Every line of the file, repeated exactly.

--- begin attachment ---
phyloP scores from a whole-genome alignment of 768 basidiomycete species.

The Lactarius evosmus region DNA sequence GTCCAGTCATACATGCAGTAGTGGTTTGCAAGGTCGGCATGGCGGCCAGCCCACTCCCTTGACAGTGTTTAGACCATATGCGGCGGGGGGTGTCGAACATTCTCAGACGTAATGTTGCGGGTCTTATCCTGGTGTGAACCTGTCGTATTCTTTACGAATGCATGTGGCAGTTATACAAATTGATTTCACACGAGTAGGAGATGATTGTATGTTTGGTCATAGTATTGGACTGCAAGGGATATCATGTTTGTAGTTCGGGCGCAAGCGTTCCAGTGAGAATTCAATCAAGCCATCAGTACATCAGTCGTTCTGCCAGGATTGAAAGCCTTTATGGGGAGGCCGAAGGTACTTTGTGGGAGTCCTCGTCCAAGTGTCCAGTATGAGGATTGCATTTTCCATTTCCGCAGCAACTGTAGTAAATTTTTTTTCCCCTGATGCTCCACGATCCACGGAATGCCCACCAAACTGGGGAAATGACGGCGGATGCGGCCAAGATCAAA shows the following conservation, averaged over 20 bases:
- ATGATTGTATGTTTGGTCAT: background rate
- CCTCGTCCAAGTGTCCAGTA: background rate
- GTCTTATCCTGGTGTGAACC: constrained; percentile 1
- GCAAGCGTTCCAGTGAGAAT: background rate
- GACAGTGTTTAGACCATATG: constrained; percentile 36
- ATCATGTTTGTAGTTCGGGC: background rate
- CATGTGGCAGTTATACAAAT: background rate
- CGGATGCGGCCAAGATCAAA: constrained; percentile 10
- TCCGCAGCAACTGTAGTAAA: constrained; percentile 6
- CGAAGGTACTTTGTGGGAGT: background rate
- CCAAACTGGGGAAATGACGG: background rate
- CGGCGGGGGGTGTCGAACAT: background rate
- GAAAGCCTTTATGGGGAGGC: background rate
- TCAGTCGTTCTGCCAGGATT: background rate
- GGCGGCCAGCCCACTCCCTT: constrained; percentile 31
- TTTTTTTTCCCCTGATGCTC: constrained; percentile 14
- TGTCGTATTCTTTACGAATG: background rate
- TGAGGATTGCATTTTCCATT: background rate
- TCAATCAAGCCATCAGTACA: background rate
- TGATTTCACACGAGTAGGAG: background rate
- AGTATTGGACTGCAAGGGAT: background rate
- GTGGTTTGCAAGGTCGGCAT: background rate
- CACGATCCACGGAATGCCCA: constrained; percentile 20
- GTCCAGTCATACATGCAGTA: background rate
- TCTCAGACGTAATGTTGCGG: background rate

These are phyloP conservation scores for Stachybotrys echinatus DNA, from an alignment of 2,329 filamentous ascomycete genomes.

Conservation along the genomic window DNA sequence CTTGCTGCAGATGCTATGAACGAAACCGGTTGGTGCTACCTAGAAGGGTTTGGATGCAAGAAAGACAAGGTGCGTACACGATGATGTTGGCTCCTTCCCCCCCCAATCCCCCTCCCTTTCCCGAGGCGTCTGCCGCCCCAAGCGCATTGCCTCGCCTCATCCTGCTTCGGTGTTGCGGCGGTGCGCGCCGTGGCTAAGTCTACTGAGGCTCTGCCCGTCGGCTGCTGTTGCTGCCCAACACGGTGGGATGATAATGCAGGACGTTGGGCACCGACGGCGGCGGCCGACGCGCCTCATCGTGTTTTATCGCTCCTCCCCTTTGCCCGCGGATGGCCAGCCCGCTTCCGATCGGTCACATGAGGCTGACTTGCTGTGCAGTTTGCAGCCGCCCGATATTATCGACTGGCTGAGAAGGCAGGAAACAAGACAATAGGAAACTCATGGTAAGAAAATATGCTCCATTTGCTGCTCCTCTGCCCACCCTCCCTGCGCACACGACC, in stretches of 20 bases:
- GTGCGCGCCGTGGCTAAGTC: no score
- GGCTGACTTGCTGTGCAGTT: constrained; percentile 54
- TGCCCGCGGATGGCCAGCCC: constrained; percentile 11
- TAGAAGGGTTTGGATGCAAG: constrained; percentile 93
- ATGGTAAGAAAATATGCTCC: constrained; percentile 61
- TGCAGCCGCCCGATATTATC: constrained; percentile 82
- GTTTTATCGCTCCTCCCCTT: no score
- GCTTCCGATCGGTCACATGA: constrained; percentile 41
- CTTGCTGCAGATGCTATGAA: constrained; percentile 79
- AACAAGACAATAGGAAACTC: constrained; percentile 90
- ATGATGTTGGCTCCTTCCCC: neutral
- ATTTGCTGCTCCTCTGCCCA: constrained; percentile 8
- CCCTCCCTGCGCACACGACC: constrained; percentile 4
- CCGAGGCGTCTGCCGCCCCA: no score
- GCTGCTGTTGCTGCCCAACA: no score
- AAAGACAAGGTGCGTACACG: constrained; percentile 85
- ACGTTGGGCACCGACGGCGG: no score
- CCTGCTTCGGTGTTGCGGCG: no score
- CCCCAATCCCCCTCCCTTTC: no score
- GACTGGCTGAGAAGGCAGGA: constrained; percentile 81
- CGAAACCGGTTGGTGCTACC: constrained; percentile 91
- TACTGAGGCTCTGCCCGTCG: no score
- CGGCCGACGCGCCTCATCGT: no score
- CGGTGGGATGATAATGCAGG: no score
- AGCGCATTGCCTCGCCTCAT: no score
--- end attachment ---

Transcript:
phyloP scores from a whole-genome alignment of 768 basidiomycete species.

The Lactarius evosmus region DNA sequence GTCCAGTCATACATGCAGTAGTGGTTTGCAAGGTCGGCATGGCGGCCAGCCCACTCCCTTGACAGTGTTTAGACCATATGCGGCGGGGGGTGTCGAACATTCTCAGACGTAATGTTGCGGGTCTTATCCTGGTGTGAACCTGTCGTATTCTTTACGAATGCATGTGGCAGTTATACAAATTGATTTCACACGAGTAGGAGATGATTGTATGTTTGGTCATAGTATTGGACTGCAAGGGATATCATGTTTGTAGTTCGGGCGCAAGCGTTCCAGTGAGAATTCAATCAAGCCATCAGTACATCAGTCGTTCTGCCAGGATTGAAAGCCTTTATGGGGAGGCCGAAGGTACTTTGTGGGAGTCCTCGTCCAAGTGTCCAGTATGAGGATTGCATTTTCCATTTCCGCAGCAACTGTAGTAAATTTTTTTTCCCCTGATGCTCCACGATCCACGGAATGCCCACCAAACTGGGGAAATGACGGCGGATGCGGCCAAGATCAAA shows the following conservation, averaged over 20 bases:
- ATGATTGTATGTTTGGTCAT: background rate
- CCTCGTCCAAGTGTCCAGTA: background rate
- GTCTTATCCTGGTGTGAACC: constrained; percentile 1
- GCAAGCGTTCCAGTGAGAAT: background rate
- GACAGTGTTTAGACCATATG: constrained; percentile 36
- ATCATGTTTGTAGTTCGGGC: background rate
- CATGTGGCAGTTATACAAAT: background rate
- CGGATGCGGCCAAGATCAAA: constrained; percentile 10
- TCCGCAGCAACTGTAGTAAA: constrained; percentile 6
- CGAAGGTACTTTGTGGGAGT: background rate
- CCAAACTGGGGAAATGACGG: background rate
- CGGCGGGGGGTGTCGAACAT: background rate
- GAAAGCCTTTATGGGGAGGC: background rate
- TCAGTCGTTCTGCCAGGATT: background rate
- GGCGGCCAGCCCACTCCCTT: constrained; percentile 31
- TTTTTTTTCCCCTGATGCTC: constrained; percentile 14
- TGTCGTATTCTTTACGAATG: background rate
- TGAGGATTGCATTTTCCATT: background rate
- TCAATCAAGCCATCAGTACA: background rate
- TGATTTCACACGAGTAGGAG: background rate
- AGTATTGGACTGCAAGGGAT: background rate
- GTGGTTTGCAAGGTCGGCAT: background rate
- CACGATCCACGGAATGCCCA: constrained; percentile 20
- GTCCAGTCATACATGCAGTA: background rate
- TCTCAGACGTAATGTTGCGG: background rate

These are phyloP conservation scores for Stachybotrys echinatus DNA, from an alignment of 2,329 filamentous ascomycete genomes.

Conservation along the genomic window DNA sequence CTTGCTGCAGATGCTATGAACGAAACCGGTTGGTGCTACCTAGAAGGGTTTGGATGCAAGAAAGACAAGGTGCGTACACGATGATGTTGGCTCCTTCCCCCCCCAATCCCCCTCCCTTTCCCGAGGCGTCTGCCGCCCCAAGCGCATTGCCTCGCCTCATCCTGCTTCGGTGTTGCGGCGGTGCGCGCCGTGGCTAAGTCTACTGAGGCTCTGCCCGTCGGCTGCTGTTGCTGCCCAACACGGTGGGATGATAATGCAGGACGTTGGGCACCGACGGCGGCGGCCGACGCGCCTCATCGTGTTTTATCGCTCCTCCCCTTTGCCCGCGGATGGCCAGCCCGCTTCCGATCGGTCACATGAGGCTGACTTGCTGTGCAGTTTGCAGCCGCCCGATATTATCGACTGGCTGAGAAGGCAGGAAACAAGACAATAGGAAACTCATGGTAAGAAAATATGCTCCATTTGCTGCTCCTCTGCCCACCCTCCCTGCGCACACGACC, in stretches of 20 bases:
- GTGCGCGCCGTGGCTAAGTC: no score
- GGCTGACTTGCTGTGCAGTT: constrained; percentile 54
- TGCCCGCGGATGGCCAGCCC: constrained; percentile 11
- TAGAAGGGTTTGGATGCAAG: constrained; percentile 93
- ATGGTAAGAAAATATGCTCC: constrained; percentile 61
- TGCAGCCGCCCGATATTATC: constrained; percentile 82
- GTTTTATCGCTCCTCCCCTT: no score
- GCTTCCGATCGGTCACATGA: constrained; percentile 41
- CTTGCTGCAGATGCTATGAA: constrained; percentile 79
- AACAAGACAATAGGAAACTC: constrained; percentile 90
- ATGATGTTGGCTCCTTCCCC: neutral
- ATTTGCTGCTCCTCTGCCCA: constrained; percentile 8
- CCCTCCCTGCGCACACGACC: constrained; percentile 4
- CCGAGGCGTCTGCCGCCCCA: no score
- GCTGCTGTTGCTGCCCAACA: no score
- AAAGACAAGGTGCGTACACG: constrained; percentile 85
- ACGTTGGGCACCGACGGCGG: no score
- CCTGCTTCGGTGTTGCGGCG: no score
- CCCCAATCCCCCTCCCTTTC: no score
- GACTGGCTGAGAAGGCAGGA: constrained; percentile 81
- CGAAACCGGTTGGTGCTACC: constrained; percentile 91
- TACTGAGGCTCTGCCCGTCG: no score
- CGGCCGACGCGCCTCATCGT: no score
- CGGTGGGATGATAATGCAGG: no score
- AGCGCATTGCCTCGCCTCAT: no score